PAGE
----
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Dr. Ernest McCulloch dies at 84; he and research partner were first to isolate and identify a stem cell

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Dr. Ernest McCulloch, who with biophysicist James E. Till was the first to isolate and identify a stem cell, opening the door immediately to bone marrow transplants and eventually to what researchers believe will be a host of treatments for a broad spectrum of diseases ranging from spinal cord injuries to Alzheimer's, died Jan. 20 in Toronto, just two weeks shy of the 50th anniversary of the publication of the pair's seminal discovery. He was 84.

"It's impossible to overstate the enormity of Till's and McCulloch's discovery and longtime collaboration," Dr. Christopher Paige of the Ontario Cancer Institute, where the pair worked, said in a statement. "Their work changed the course of cancer research and lit the way to what we now call regenerative medicine — the use of stem cells for bone marrow transplants and many other types of disease research."

Stem cells come in two types, embryonic and adult. Embryonic stem cells have the potential to turn into any type of cell in the body if exposed to the right stimuli, a process called differentiation. Adult stem cells have already gone partway down the path of differentiation, and thus can only turn into a few types of related cells. Stem cells in the bone marrow, for example, can only turn into blood cells.

Researchers had speculated about the existence of stem cells since the beginning of the 20th century, but the reality had never been confirmed and no one had ever seen one before the Canadian pair began their work.

McCulloch and Till were young researchers who had just joined the Ontario Cancer Institute at Princess Margaret Hospital at the height of the Cold War in the 1950s when they decided to study the effects of ionizing radiation on mice. Their purpose was twofold: to learn how exposure to radiation from nuclear weapons killed and to study how radiation destroyed tumors.

Their discovery of stem cells, McCulloch later said, was "accidental."

The researchers irradiated mice with enough X-rays to kill the animals within 30 days if they did not receive a transplant of fresh, undamaged bone marrow cells. The researchers then injected varying amounts of cells to determine how many cells were necessary to keep the animals alive.

On a Sunday morning 10 days after injecting the cells, McCulloch observed nodules in the spleens of the surviving mice. McCulloch wasn't the first to see these nodules, Till later said, but he was the first to grasp their importance. With a background in bacteriology, McCullough suspected the blood cells were forming the equivalent of a bacterial colony and that this was the source of the new blood cells that were keeping the animals alive.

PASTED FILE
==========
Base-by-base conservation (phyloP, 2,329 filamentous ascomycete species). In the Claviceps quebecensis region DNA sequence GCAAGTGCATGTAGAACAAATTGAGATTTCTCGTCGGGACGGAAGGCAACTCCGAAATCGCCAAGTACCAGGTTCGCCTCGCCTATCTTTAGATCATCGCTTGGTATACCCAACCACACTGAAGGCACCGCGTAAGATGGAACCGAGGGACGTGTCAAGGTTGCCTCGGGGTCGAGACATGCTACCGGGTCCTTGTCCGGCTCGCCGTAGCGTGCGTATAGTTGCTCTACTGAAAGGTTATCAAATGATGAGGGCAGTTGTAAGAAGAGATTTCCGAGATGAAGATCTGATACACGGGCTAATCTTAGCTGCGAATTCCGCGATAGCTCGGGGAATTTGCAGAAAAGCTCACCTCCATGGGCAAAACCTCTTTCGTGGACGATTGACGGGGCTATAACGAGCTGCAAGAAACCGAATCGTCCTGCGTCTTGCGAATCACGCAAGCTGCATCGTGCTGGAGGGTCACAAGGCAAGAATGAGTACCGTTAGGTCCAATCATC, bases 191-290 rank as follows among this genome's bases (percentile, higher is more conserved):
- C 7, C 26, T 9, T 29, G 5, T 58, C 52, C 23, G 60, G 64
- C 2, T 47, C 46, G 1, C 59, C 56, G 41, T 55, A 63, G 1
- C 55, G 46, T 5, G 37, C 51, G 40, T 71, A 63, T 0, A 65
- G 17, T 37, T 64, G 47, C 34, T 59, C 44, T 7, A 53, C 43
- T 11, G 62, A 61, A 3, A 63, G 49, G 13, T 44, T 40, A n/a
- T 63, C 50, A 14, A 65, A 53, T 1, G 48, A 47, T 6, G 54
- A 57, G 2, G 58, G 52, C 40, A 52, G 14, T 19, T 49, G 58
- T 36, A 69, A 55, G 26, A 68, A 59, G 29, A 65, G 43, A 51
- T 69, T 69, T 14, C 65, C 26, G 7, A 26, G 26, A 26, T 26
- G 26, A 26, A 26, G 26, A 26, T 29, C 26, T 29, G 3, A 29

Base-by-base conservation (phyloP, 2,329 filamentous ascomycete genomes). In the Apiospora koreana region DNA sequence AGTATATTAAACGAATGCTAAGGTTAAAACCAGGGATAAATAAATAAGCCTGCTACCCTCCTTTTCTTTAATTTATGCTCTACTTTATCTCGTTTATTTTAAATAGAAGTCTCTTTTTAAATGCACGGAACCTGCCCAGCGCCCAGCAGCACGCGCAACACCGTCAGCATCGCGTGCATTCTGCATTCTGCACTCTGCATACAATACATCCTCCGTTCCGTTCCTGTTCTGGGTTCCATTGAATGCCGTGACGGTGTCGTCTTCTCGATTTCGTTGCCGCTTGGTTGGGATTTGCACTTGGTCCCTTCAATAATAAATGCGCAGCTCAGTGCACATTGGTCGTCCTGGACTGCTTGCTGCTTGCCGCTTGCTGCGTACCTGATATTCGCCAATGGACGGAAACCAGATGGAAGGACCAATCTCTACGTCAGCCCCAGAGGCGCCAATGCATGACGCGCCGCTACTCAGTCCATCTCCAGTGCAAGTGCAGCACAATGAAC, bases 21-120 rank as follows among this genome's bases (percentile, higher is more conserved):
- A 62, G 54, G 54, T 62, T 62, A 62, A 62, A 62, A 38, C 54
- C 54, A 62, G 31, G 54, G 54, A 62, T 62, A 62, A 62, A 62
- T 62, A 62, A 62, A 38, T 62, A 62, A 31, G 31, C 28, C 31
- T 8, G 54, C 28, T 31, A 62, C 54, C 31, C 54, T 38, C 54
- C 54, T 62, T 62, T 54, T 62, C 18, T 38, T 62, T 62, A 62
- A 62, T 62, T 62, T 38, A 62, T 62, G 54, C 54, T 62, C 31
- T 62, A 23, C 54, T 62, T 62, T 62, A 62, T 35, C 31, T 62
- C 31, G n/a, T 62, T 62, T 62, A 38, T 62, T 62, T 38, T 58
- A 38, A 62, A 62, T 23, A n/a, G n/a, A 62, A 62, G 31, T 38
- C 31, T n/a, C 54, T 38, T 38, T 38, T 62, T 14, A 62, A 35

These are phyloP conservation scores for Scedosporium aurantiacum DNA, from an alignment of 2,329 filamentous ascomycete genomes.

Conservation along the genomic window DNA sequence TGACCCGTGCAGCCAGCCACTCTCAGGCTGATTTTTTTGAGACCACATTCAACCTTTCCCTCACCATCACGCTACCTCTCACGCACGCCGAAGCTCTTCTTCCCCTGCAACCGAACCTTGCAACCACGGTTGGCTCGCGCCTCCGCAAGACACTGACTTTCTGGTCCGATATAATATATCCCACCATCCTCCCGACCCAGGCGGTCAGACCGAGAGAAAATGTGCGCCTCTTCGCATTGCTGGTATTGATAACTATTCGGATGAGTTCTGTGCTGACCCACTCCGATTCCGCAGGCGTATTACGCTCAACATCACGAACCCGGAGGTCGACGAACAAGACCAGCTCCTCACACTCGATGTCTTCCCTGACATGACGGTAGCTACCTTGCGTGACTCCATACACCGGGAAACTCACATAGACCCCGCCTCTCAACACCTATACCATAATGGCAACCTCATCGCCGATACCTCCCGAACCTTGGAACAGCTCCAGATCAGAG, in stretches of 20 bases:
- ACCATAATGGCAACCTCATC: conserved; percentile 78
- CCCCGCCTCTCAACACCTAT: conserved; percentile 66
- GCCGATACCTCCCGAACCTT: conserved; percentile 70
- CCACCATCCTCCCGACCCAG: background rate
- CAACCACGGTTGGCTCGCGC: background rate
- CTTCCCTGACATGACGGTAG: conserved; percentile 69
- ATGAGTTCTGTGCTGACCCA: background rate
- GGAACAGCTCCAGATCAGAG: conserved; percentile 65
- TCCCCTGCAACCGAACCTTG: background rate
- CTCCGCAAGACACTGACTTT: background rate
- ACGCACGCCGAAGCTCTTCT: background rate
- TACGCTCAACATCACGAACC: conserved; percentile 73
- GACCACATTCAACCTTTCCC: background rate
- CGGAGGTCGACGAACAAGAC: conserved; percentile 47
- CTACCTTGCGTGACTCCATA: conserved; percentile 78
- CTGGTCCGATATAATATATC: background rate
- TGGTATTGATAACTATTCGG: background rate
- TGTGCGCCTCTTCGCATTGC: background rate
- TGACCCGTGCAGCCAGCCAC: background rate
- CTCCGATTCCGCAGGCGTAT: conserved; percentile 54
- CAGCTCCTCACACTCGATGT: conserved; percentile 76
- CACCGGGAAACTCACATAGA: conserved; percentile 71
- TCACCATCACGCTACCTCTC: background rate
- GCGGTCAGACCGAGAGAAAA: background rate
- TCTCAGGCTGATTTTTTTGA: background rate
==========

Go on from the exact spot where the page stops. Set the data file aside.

The pair published their observation in 1961 in a largely ignored paper in the obscure journal Radiation Research. It took them two more years of intensive research before they definitively proved that all three types of blood cells — red cells, white cells and platelets — were produced by a single stem cell. That paper made it into the journal Nature.

"Without their work, we would never have had bone marrow transplants," Dr. Michael Rudnicki, scientific director of the Stem Cell Network, told the Toronto Star. "We might have muddled our way through it ... but their work provided the theoretical underpinnings for bone marrow transplant as a therapy, which has been in the clinic now for 40 years and has saved countless lives."

Till and McCulloch were a study in contrasts. McCulloch came from a well-to-do Toronto family: His father and uncles were all doctors and he attended Upper Canada College, a private high school in Toronto, before proceeding directly to medical school at the University of Toronto. Short and stocky, he wore rumpled tweeds and cardigans that were often covered with chalk dust from the ever-present tool that he frequently held in his mouth.

In contrast, Till was tall, lean and immaculately tailored, a whip-smart prairie boy from Saskatchewan who earned scholarships that brought him a Yale doctorate in biophysics. But they worked together remarkably well. They agreed they would alternate being the lead author of papers so there would be no arguments about priority for research.

"I remember him saying: 'When we disagreed, we knew the right answer was something else,'" Till said. After McCulloch's funeral, Till said: "I've lost a supportive and steadfast friend."

The pair won the 2005 Albert Lasker Award, a major U.S. medical prize that is widely considered a precursor of the Nobel Prize in medicine. They frequently had been rumored to be on the short list of nominees for the Nobel. Many experts think they should have won it, but it is now too late because the prize is never awarded posthumously.

Ernest Armstrong McCulloch was born April 27, 1926, in Toronto. He is survived by his wife, Ona; four sons, James, Michael, Robert and Paul; a daughter, Cecelia E. MacIntyre; a sister, Tot Johnson; six grandchildren; and one great-grandson.

thomas.maugh@latimes.com

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